Amazon Business this week won a multi-year public sector contract valued at up to $5.5 billion. The contract was awarded by a school district in Prince William County in Virginia, and extends to the more than 55,000 agencies, including state and local government agencies and universities, that are members of the U.S. Communities buying cooperative.

Buyers at tens of thousands of public agencies and nonprofit organizations can now procure a wide range of products on Amazon Business—including items ranging from books and art supplies to scientific equipment and animal supplies—under a contract announced this week by U.S. Communities, a buying cooperative for more than 55,000 public-sector agencies.

Amazon Business delivers the buying experience our end-users want.
Anthony Crosby, administrative coordinator of purchasing
Prince William County Public Schools

The contract, which U.S. Communities and Amazon Business announced on Tuesday, is for Amazon Business to provide an “online marketplace for the purchase of products and services” under procurement terms providing participating agencies with such benefits as discounted pricing for combined order volumes, and low administrative costs resulting from the use of state-of-the-art order management and delivery systems. U.S. Communities member agency Prince William County (Virginia) Public Schools, acting as the lead agency, awarded Amazon Business the contract in January after issuing a request for proposals last September and considering eight other proposals in addition to Amazon’s.

The contract was set for an initial five-year term that began on Jan. 19, with options to renew it for three two-year periods, for a total of up to 11 years. The bid document estimates spending by participating agencies of $500 million per year under the contract, or Master Agreement, with Amazon Business; if that spending volume occurred over the course of 11 years, it would result in a cumulative volume of $5.5 billion.

“Amazon Business delivers the buying experience our end-users want, and we are thrilled to provide the contract vehicle for this extensive nationwide online marketplace,” Anthony Crosby, administrative coordinator of purchasing for Prince William County Public Schools, said in a statement the cooperative issued Tuesday.

Prentis Wilson, vice president of Amazon Business, added: “Amazon Business is committed for the long term to serve education and government organizations, and is honored to partner with Prince William County Public Schools and U.S. Communities to offer a contract solution for the public sector.”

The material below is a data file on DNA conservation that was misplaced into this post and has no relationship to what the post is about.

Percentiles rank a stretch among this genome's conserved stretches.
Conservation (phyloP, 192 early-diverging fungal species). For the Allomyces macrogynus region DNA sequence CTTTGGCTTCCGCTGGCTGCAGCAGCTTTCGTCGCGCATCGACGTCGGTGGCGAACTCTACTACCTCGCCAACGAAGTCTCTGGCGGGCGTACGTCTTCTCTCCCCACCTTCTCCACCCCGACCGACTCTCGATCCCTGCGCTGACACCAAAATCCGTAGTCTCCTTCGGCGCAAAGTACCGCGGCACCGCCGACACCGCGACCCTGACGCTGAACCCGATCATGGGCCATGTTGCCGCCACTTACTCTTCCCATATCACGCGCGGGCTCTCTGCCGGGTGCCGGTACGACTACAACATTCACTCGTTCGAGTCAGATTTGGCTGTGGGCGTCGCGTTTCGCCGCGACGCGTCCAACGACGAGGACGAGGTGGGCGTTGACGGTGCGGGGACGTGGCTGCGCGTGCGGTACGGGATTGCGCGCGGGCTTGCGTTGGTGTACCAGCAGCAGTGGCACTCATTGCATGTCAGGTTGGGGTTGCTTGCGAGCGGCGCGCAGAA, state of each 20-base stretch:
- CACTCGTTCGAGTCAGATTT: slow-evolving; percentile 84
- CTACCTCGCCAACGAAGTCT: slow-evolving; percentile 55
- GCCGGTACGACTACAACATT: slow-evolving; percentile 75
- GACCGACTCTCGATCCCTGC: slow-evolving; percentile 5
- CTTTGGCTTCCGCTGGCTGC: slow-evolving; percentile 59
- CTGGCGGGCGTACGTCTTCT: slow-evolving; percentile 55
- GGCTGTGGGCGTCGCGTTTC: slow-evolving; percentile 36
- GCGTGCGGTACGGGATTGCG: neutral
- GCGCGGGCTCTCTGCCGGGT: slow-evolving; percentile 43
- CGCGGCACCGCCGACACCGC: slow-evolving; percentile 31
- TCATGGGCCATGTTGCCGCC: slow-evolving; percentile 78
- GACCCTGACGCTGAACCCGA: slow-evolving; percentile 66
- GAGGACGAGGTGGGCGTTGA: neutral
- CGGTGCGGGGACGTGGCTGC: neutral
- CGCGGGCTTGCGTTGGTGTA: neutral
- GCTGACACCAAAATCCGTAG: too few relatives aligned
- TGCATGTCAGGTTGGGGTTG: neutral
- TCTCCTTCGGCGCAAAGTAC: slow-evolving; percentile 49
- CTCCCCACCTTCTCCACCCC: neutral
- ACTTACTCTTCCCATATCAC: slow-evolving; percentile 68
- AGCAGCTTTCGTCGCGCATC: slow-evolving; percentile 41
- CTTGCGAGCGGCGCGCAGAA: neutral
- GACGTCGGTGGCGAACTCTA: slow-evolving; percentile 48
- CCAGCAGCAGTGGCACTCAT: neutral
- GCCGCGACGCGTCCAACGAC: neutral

The contract, which U.S. Communities ensured was solicited and awarded under public procurement rules and regulations, extends to all of the cooperative’s member agencies. It covers 10 product categories: Office Supplies; Classroom, School, Art Supplies and Materials; Home Kitchen, Food and Grocery; Books; Musical Instruments; Audio Visual and Electronics; Higher Education Scientific Equipment and Lab Supplies; Clothing; Animal Supplies Equipment and Food; and Miscellaneous.

Amazon Business, the business-to-business e-commerce arm of Inc. and No. 104 in the B2B E-Commerce 300, is one of many companies contracted by U.S. Communities’s agencies to provide its members with products and services. The buying cooperative lists on its website dozens of sellers under four specific categories—including The Home Depot Pro and electrical products distributor Graybar under the Facilities category; furniture suppliers Virco, Haworth and Herman Miller under the Office & School category; office machines suppliers Ricoh and Savin under the Technology category; and Advance Auto Parts and analytics software provider Experian under the Specialty category.

But Amazon Business is the only contracted company listed as an online marketplace, and it’s the only company that appears under each of the four categories. Indeed, the estimated $500 million in annual spending under the Amazon Business contract is nearly a quarter of the “over $2 billion” in products and services that U.S. Communities’s participating agencies already procure annually, according to figures on the cooperative’s website.

The U.S. Communities website includes a marketplace section, linked from a Shop button on the site’s navigation bar, where authorized buyers can use a single shopping cart to purchase products from any number of the contracted suppliers.


U.S. Communities charges its member agencies no fees and requires no minimum order volumes. The cooperative has scheduled two webinars later this month to instruct member agencies how to take advantage of the Amazon Business contract. The contract lets buyers register for tax-exempt purchasing, free two-day shipping on eligible orders valued at $49 or more, and use punchout software that enables buyers to link directly to Amazon Business from procurement software systems including SciQuest, Skyward, ESM and Coupa, the cooperative says.

Amazon Business has been taking several steps to grow its sales to schools, government agencies and other public sector organizations. It includes a product section on its site for educators, and provides teachers with a free digital content service, Amazon Inspire. Last September, around the time the Prince William County Public Schools issued its request for proposals, Amazon Business hired Anne Rung, the former head of the U.S. Office of Federal Procurement Policy, as its global head of public sector sales. And its plans to expand its workforce recently included a job posting for a head of government markets.

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